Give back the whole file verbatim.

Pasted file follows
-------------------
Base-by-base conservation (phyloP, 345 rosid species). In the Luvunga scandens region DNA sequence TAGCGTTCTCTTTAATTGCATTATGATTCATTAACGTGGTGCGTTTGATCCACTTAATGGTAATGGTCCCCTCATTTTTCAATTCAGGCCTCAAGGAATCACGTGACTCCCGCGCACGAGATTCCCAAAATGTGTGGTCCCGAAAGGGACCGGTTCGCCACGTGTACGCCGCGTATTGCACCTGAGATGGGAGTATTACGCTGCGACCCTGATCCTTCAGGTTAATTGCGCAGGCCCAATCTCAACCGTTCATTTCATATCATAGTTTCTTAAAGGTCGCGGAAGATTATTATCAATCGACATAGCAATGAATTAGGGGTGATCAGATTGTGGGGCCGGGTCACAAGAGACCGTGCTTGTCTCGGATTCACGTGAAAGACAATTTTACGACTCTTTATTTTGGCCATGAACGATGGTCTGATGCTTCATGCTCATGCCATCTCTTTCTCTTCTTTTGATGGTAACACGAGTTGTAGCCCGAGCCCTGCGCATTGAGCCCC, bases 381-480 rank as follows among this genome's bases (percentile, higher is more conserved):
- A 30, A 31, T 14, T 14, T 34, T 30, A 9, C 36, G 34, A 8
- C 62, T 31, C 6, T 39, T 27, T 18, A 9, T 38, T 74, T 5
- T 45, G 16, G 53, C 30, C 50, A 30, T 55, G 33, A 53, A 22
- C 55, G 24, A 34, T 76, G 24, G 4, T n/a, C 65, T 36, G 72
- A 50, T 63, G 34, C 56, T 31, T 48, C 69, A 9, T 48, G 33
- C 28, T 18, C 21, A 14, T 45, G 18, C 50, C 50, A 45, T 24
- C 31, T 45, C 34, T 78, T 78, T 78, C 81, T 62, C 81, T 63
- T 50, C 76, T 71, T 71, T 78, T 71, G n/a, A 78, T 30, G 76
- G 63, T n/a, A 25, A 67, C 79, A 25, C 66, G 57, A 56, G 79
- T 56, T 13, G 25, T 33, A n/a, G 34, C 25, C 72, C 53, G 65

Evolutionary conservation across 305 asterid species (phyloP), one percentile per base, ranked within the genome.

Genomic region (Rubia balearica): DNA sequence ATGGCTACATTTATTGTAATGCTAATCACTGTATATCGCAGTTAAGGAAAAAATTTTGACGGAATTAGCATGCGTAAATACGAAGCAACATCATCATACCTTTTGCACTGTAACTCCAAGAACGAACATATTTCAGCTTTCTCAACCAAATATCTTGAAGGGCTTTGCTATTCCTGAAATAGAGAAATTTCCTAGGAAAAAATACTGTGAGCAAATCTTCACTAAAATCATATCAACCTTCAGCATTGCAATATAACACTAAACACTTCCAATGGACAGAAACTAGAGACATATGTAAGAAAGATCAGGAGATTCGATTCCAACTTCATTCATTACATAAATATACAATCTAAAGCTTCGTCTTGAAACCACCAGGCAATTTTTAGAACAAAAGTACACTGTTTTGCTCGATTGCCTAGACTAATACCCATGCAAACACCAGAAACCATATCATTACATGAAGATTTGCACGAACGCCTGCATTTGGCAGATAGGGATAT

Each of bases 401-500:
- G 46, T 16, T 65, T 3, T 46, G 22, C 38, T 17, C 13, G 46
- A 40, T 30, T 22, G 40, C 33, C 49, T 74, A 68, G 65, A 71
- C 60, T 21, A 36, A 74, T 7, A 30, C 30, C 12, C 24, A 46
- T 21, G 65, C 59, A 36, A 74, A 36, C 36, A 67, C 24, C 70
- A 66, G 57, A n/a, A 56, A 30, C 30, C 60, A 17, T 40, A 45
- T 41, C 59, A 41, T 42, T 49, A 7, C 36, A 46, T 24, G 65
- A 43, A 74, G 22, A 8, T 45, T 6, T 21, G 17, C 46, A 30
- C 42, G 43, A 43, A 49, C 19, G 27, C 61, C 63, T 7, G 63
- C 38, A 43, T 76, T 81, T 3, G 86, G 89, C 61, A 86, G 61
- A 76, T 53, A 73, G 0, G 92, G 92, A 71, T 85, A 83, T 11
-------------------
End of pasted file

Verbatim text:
Base-by-base conservation (phyloP, 345 rosid species). In the Luvunga scandens region DNA sequence TAGCGTTCTCTTTAATTGCATTATGATTCATTAACGTGGTGCGTTTGATCCACTTAATGGTAATGGTCCCCTCATTTTTCAATTCAGGCCTCAAGGAATCACGTGACTCCCGCGCACGAGATTCCCAAAATGTGTGGTCCCGAAAGGGACCGGTTCGCCACGTGTACGCCGCGTATTGCACCTGAGATGGGAGTATTACGCTGCGACCCTGATCCTTCAGGTTAATTGCGCAGGCCCAATCTCAACCGTTCATTTCATATCATAGTTTCTTAAAGGTCGCGGAAGATTATTATCAATCGACATAGCAATGAATTAGGGGTGATCAGATTGTGGGGCCGGGTCACAAGAGACCGTGCTTGTCTCGGATTCACGTGAAAGACAATTTTACGACTCTTTATTTTGGCCATGAACGATGGTCTGATGCTTCATGCTCATGCCATCTCTTTCTCTTCTTTTGATGGTAACACGAGTTGTAGCCCGAGCCCTGCGCATTGAGCCCC, bases 381-480 rank as follows among this genome's bases (percentile, higher is more conserved):
- A 30, A 31, T 14, T 14, T 34, T 30, A 9, C 36, G 34, A 8
- C 62, T 31, C 6, T 39, T 27, T 18, A 9, T 38, T 74, T 5
- T 45, G 16, G 53, C 30, C 50, A 30, T 55, G 33, A 53, A 22
- C 55, G 24, A 34, T 76, G 24, G 4, T n/a, C 65, T 36, G 72
- A 50, T 63, G 34, C 56, T 31, T 48, C 69, A 9, T 48, G 33
- C 28, T 18, C 21, A 14, T 45, G 18, C 50, C 50, A 45, T 24
- C 31, T 45, C 34, T 78, T 78, T 78, C 81, T 62, C 81, T 63
- T 50, C 76, T 71, T 71, T 78, T 71, G n/a, A 78, T 30, G 76
- G 63, T n/a, A 25, A 67, C 79, A 25, C 66, G 57, A 56, G 79
- T 56, T 13, G 25, T 33, A n/a, G 34, C 25, C 72, C 53, G 65

Evolutionary conservation across 305 asterid species (phyloP), one percentile per base, ranked within the genome.

Genomic region (Rubia balearica): DNA sequence ATGGCTACATTTATTGTAATGCTAATCACTGTATATCGCAGTTAAGGAAAAAATTTTGACGGAATTAGCATGCGTAAATACGAAGCAACATCATCATACCTTTTGCACTGTAACTCCAAGAACGAACATATTTCAGCTTTCTCAACCAAATATCTTGAAGGGCTTTGCTATTCCTGAAATAGAGAAATTTCCTAGGAAAAAATACTGTGAGCAAATCTTCACTAAAATCATATCAACCTTCAGCATTGCAATATAACACTAAACACTTCCAATGGACAGAAACTAGAGACATATGTAAGAAAGATCAGGAGATTCGATTCCAACTTCATTCATTACATAAATATACAATCTAAAGCTTCGTCTTGAAACCACCAGGCAATTTTTAGAACAAAAGTACACTGTTTTGCTCGATTGCCTAGACTAATACCCATGCAAACACCAGAAACCATATCATTACATGAAGATTTGCACGAACGCCTGCATTTGGCAGATAGGGATAT

Each of bases 401-500:
- G 46, T 16, T 65, T 3, T 46, G 22, C 38, T 17, C 13, G 46
- A 40, T 30, T 22, G 40, C 33, C 49, T 74, A 68, G 65, A 71
- C 60, T 21, A 36, A 74, T 7, A 30, C 30, C 12, C 24, A 46
- T 21, G 65, C 59, A 36, A 74, A 36, C 36, A 67, C 24, C 70
- A 66, G 57, A n/a, A 56, A 30, C 30, C 60, A 17, T 40, A 45
- T 41, C 59, A 41, T 42, T 49, A 7, C 36, A 46, T 24, G 65
- A 43, A 74, G 22, A 8, T 45, T 6, T 21, G 17, C 46, A 30
- C 42, G 43, A 43, A 49, C 19, G 27, C 61, C 63, T 7, G 63
- C 38, A 43, T 76, T 81, T 3, G 86, G 89, C 61, A 86, G 61
- A 76, T 53, A 73, G 0, G 92, G 92, A 71, T 85, A 83, T 11